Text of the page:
Cook, J., & Lewandowsky, S. (2016). Rational irrationality: Modeling climate change belief polarization using Bayesian networks. Topics in cognitive science, 8(1), 160-179. doi: 10.1111/tops.12186

Hahn, U., Hansen, J. U., & Olsson, E. J. (2018). Truth tracking performance of social networks: how connectivity and clustering can make groups less competent. Synthese, 1-31. doi: 10.1007/s11229-018-01936-6

Lewandowsky, S., Gignac, G. E., & Oberauer, K. (2015). The robust relationship between conspiracism and denial of (climate) science. Psychological Science, 26(5), 667-670. doi: 10.1177/0956797614568432

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  • $\begingroup$ I have edited your answer for easier reading as it was hard for me to pick out the papers you were talking about from the body of your answer. Can I please suggest using a similar format to the preferred style - detailed in meta? It makes reading your answer more easier to follow. $\endgroup$ – Chris Rogers Sep 3 at 9:42
  • $\begingroup$ Oh right that is much better. Thanks for the edit, I'll follow the style guide next time. $\endgroup$ – steveLangsford Sep 3 at 14:57
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My best guess is that this kind of thinking is most similar to conspiracy theories, which can be created by a combination of confirmation bias, emotionally salient narrative, and overactivity in meaning and interpretation over facts and in critical thinking. Delving deeper into how conspiracy theories and paranoia work could provide some insight into the neurological mechanisms involved.

When we have a strong emotionally salient narrative in our minds, our brains are excellent at cherry picking exactly the right set of events and interpretations (of which there are infinitely many) to support our narrative while omitting or ignoring contrary data - to the point where even the most outrageous narrative can seem 'obvious'. The more intensely we cling to the narrative or idea, the more we will do this. So conspiratorial thinking is in a way a special case of extreme confirmation bias.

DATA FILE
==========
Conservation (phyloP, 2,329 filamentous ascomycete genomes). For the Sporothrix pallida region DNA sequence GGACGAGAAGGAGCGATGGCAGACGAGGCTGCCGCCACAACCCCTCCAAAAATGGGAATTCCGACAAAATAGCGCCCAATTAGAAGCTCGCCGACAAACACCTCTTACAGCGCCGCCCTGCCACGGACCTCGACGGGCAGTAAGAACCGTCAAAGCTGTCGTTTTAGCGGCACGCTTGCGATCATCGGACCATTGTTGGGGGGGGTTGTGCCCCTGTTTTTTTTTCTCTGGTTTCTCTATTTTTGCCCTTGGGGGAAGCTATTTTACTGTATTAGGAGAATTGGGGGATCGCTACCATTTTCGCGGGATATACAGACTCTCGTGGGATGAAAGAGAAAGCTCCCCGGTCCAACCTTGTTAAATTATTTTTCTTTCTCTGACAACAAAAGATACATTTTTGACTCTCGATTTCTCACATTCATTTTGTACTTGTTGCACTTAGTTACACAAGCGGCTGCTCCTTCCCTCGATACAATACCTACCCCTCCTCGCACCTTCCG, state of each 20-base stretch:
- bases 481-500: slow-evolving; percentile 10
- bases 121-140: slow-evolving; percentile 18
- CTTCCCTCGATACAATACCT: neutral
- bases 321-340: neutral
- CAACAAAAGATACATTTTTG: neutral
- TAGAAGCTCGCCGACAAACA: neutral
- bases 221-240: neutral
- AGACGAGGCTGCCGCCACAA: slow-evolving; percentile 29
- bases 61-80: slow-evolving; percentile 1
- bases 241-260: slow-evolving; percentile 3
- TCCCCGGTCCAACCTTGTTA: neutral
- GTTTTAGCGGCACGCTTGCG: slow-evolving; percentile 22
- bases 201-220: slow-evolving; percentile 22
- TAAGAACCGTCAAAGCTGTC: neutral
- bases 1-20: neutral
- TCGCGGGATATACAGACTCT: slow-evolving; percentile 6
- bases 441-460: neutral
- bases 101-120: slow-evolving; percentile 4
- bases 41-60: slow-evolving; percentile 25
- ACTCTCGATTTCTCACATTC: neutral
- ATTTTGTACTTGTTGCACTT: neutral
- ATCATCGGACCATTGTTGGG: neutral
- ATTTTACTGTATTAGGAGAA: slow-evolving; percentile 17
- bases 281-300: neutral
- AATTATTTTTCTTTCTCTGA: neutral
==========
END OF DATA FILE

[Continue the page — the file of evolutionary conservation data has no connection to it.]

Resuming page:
Conspiracies are usually in the form of a positive narrative. But extreme skepticism is a form of conspiracy theory. The reasoning: implied in this thinking is that Global Warming (or the Holocaust, or whatever is denied) is a conspiracy. Is some elaborate fabrication by some people with an ulterior motive.

Overactivity in centers of meaning and interpretation as opposed to facts seem critical to paranoid and conspiratorial thinking. Conspiracy theories and paranoia usually involve weaving a very strong and emotionally salient narrative subscribing negative intentions to powerful actors. Then reinterpreting facts and events with these negative intentions and the grand narrative in mind. Ex: global warming is part of a grand scheme for [person or group] to [establish world domination / make large sums of money / ruin our economy / etc] by [keeping us all in fear / making us invest in certain technologies / etc].

I see a very strong correlation between far right political orientation and conspiratorial thinking. However I also see some conspiratorial thinking on the far left.

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  • $\begingroup$ Welcome to Psychology.SE. "Educated guesses" (guesses based on research papers etc.) are fine here but not when the guesses are not supported by research. Can you back your answer up with reliable sources of information? This is so that the answer can be independently verified, regardless of the reader's/answerer's background. If you still have trouble with this, feel free to visit the help center or Psychology & Neuroscience Meta. Unreferenced claims can lead to answers being deleted. $\endgroup$ – Chris Rogers Sep 3 at 9:46